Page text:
Of course, that 20,000 doesn’t run the math on how many taxi drivers Uber puts out of business or flips. Nor does it cop to the fact that the service built out its infrastructure on the back of a long standing rivalry between cabbies and black town car drivers. It also fails to mention the Uber ambition of adding driverless cars to its fleet.
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As I get older I find myself becoming sympathetic to the idea of “radical transparency.”
The recent ruling by the highest court in the European Union establishing a “right to be forgotten” for its citizens has created a tricky trap for search giant Google: they have to provide a way for EU citizens to remove search results that link to pages that are “inadequate, irrelevant or no longer relevant, or excessive in relation to the purposes for which they were processed.” That’s a pretty broad mandate, and it has been left to Google to define how to do this.
So they created a form.
The form requires a photo ID, a list of the offending URLs, a statement of what country the request originates from, and an explanation of how the request meets the EU criteria.
Naturally there are critics that say this isn’t enough.
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With all the concerns we have about privacy and data mining by marketers Apple’s iBeacon technology, which uses low energy Bluetooth signals to communicate with iPhones, has seemed to have more downsides than up. After all, if a store shelf is talking to your phone, then it knows where you are. That fact alone can make people uncomfortable.
So what are the potential upsides?
How about a pair of sunglasses that hollers at you when you lose them? That’s what the Australian sunglass maker Tzurkuri has in mind, as reported by 9 to 5 Mac:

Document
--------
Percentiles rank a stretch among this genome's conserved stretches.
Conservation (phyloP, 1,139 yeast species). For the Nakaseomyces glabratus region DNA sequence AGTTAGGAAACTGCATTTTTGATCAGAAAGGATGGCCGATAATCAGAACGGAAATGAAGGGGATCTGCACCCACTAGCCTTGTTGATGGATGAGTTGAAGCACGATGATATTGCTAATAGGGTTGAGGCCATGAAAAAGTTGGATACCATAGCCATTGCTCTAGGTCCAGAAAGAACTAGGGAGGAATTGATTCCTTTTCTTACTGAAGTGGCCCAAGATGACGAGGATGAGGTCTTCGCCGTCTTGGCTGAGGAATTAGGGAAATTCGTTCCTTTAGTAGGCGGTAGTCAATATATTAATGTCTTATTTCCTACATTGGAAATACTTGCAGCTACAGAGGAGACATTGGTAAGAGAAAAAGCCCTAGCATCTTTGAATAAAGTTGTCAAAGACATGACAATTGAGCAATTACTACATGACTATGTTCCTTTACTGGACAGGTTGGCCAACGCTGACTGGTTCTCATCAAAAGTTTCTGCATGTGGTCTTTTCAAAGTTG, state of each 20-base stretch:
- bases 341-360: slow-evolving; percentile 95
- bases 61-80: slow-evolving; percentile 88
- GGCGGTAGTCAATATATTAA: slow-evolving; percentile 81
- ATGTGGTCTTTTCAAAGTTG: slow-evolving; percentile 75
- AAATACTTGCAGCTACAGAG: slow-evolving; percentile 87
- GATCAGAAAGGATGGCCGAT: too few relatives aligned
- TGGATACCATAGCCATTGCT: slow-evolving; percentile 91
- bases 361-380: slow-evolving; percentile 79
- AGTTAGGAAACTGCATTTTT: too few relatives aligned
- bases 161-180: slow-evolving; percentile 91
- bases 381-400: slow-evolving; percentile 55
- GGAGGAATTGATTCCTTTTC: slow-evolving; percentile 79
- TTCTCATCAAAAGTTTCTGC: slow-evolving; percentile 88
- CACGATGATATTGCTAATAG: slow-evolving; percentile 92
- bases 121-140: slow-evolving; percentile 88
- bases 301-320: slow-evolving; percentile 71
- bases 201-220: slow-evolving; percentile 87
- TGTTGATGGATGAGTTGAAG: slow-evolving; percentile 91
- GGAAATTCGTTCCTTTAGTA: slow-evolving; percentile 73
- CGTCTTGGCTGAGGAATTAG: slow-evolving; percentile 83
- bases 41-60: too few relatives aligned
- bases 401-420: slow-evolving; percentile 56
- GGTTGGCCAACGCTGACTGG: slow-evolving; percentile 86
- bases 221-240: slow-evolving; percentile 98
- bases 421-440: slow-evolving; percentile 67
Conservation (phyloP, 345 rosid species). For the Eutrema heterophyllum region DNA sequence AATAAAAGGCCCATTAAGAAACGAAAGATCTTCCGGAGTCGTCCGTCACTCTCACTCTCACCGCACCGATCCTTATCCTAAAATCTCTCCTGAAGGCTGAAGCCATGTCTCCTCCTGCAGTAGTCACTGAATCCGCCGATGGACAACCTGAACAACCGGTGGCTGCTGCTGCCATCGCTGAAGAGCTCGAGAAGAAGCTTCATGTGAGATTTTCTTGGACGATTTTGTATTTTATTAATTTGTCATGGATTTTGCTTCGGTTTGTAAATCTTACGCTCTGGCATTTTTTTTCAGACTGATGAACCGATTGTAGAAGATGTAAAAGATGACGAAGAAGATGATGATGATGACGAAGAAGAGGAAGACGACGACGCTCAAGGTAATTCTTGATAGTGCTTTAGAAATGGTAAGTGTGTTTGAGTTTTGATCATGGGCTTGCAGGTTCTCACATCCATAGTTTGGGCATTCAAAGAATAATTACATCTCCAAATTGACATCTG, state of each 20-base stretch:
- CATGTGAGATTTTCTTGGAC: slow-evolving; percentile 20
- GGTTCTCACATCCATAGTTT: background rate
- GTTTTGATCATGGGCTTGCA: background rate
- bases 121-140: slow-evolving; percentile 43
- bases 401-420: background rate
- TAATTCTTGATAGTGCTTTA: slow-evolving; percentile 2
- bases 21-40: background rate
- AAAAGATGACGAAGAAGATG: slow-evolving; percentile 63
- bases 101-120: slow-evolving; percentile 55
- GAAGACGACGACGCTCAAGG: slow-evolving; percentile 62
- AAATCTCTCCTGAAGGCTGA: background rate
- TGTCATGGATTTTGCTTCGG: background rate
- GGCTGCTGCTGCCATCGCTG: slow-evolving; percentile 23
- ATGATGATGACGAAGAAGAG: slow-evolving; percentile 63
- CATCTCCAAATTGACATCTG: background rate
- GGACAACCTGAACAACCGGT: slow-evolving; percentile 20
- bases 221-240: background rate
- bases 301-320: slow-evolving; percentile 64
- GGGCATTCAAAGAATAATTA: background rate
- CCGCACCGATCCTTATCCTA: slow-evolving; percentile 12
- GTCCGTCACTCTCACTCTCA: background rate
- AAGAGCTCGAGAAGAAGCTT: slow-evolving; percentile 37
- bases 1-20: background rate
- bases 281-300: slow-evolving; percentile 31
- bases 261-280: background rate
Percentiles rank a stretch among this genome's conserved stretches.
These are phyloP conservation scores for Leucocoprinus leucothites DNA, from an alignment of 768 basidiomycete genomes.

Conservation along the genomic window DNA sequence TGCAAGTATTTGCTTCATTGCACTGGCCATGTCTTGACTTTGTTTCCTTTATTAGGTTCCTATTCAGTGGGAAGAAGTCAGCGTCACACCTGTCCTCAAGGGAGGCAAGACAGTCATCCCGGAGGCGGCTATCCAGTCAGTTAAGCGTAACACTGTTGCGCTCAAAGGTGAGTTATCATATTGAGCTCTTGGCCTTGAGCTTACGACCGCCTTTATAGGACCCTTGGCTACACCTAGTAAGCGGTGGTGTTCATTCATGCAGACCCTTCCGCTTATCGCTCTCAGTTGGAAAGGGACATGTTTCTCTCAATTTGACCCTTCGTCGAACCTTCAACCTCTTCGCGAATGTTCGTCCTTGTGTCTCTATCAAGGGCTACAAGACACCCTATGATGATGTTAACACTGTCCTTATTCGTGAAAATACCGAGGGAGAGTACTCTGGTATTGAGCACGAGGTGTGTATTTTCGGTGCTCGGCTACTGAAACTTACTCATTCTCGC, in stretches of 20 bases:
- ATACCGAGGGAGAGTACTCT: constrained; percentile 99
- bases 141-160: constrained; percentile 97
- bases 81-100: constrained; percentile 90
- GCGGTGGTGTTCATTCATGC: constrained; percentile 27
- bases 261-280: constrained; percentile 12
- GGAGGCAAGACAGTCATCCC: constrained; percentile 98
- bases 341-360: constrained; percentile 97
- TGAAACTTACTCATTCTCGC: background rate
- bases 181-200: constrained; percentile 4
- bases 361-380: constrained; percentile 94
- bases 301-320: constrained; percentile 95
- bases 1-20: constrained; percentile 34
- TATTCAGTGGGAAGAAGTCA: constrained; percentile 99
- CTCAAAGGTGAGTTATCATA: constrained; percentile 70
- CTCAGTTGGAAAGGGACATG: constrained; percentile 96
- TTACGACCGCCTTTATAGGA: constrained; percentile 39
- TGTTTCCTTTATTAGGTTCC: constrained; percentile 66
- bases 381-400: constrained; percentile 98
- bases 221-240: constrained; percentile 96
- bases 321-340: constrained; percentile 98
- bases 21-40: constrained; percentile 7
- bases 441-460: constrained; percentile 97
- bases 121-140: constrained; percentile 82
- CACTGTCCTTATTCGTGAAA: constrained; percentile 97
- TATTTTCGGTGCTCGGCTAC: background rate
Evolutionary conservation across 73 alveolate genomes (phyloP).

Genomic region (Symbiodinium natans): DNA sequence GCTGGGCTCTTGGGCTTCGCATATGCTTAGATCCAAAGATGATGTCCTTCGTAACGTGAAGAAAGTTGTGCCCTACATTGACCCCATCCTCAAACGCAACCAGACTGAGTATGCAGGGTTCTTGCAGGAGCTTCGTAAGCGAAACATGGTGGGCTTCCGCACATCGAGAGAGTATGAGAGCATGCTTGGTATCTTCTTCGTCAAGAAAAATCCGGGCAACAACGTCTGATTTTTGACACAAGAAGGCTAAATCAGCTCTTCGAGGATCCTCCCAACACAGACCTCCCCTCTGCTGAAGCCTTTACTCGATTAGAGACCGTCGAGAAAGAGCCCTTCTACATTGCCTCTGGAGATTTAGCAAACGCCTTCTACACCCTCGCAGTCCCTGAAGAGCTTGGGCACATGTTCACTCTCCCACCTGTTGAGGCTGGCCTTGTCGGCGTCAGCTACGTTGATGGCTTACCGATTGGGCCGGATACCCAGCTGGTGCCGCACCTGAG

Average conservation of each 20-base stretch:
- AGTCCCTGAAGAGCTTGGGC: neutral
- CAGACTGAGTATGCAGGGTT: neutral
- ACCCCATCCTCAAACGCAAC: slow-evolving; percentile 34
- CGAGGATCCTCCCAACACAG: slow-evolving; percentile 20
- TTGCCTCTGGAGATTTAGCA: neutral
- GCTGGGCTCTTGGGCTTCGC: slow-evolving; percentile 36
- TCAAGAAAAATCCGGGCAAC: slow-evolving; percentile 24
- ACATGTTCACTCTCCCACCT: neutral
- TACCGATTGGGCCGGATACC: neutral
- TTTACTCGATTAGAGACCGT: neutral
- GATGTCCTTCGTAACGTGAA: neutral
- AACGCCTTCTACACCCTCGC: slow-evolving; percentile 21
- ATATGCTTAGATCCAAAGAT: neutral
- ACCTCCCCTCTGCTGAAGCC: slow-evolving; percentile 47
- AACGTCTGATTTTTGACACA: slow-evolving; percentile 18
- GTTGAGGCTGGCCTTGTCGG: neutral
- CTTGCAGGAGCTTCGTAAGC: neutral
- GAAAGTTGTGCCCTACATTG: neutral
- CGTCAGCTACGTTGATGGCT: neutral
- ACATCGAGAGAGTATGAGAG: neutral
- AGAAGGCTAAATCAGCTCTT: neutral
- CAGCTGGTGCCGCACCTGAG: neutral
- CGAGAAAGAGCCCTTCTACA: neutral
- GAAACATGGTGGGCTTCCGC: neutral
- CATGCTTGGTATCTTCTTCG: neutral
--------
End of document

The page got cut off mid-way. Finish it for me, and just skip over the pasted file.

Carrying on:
As for iBeacon features, the companion iOS app will automatically start sending notifications if you leave the glasses behind (at 16ft, then again at 32ft and 50ft). You’ll also be able to track your glasses “if you misplace your Tzurkuris at home, you can track distance to the nearest foot. Alternatively, in wide-open spaces, the app will save the last location you had your glasses and show you on a map.” With iBeacon post iOS 7.1, users won’t even have to open the app to get notified.
While this is a vision of the Internet of Things I can get behind (I’m already down two pairs of sunglasses this year) it’s going to cost: the glasses will be available for around $230 dollars as part of a crowdfunding pre-order, and then jump in price once they land in stores next year.
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The integration of Twitch.tv into both of the new video game consoles released this past holiday season all but anointed the service as the one, true platform for streaming games. This week the service has taken two steps towards its evolution into a game distribution platform.
First, the company is matching funds in the Kickstarter campaign for the game Choice Chamber, which uses a chat room based mechanic similar to the cultural phenomenon Twitch Plays Pokemon that allows the audience of the game to create the challenges that the player faces. In an article at The Verge designer Michael Molinari says that the game turns the audience into “torture artists” who have their fun by throwing the player into trouble at every turn. Choice Chamber is built around a concept known as “asymmetrical multiplayer,” in this case with the potential of thousands of audience members slipping into the role of sadistic game designers for a short while.
Twitch’s other big move? It is now possible to buy games on the service. Okay. A game. Indie studio Vlambeer’s Nuclear Throne. The pitch for buying it through Twitch as opposed to the other supported marketplaces, i.e. Steam and the Humble Store? Access to subscriber-only chats on Twitch.
This tiptoeing into game distribution raises a question: how will the distribution platforms that have already embraced Twitch–Sony’s PlayStation, Microsoft’s Xbox, and Valve’s Steam–take the streaming service’s moves onto their turf? Choice Chamber and Nuclear Throne are both indie efforts, but that’s a part of the marketplace that Sony and Valve have staked out pretty heavily. Can any of these platforms they tolerate partner/competitors who have an intense relationship with their users?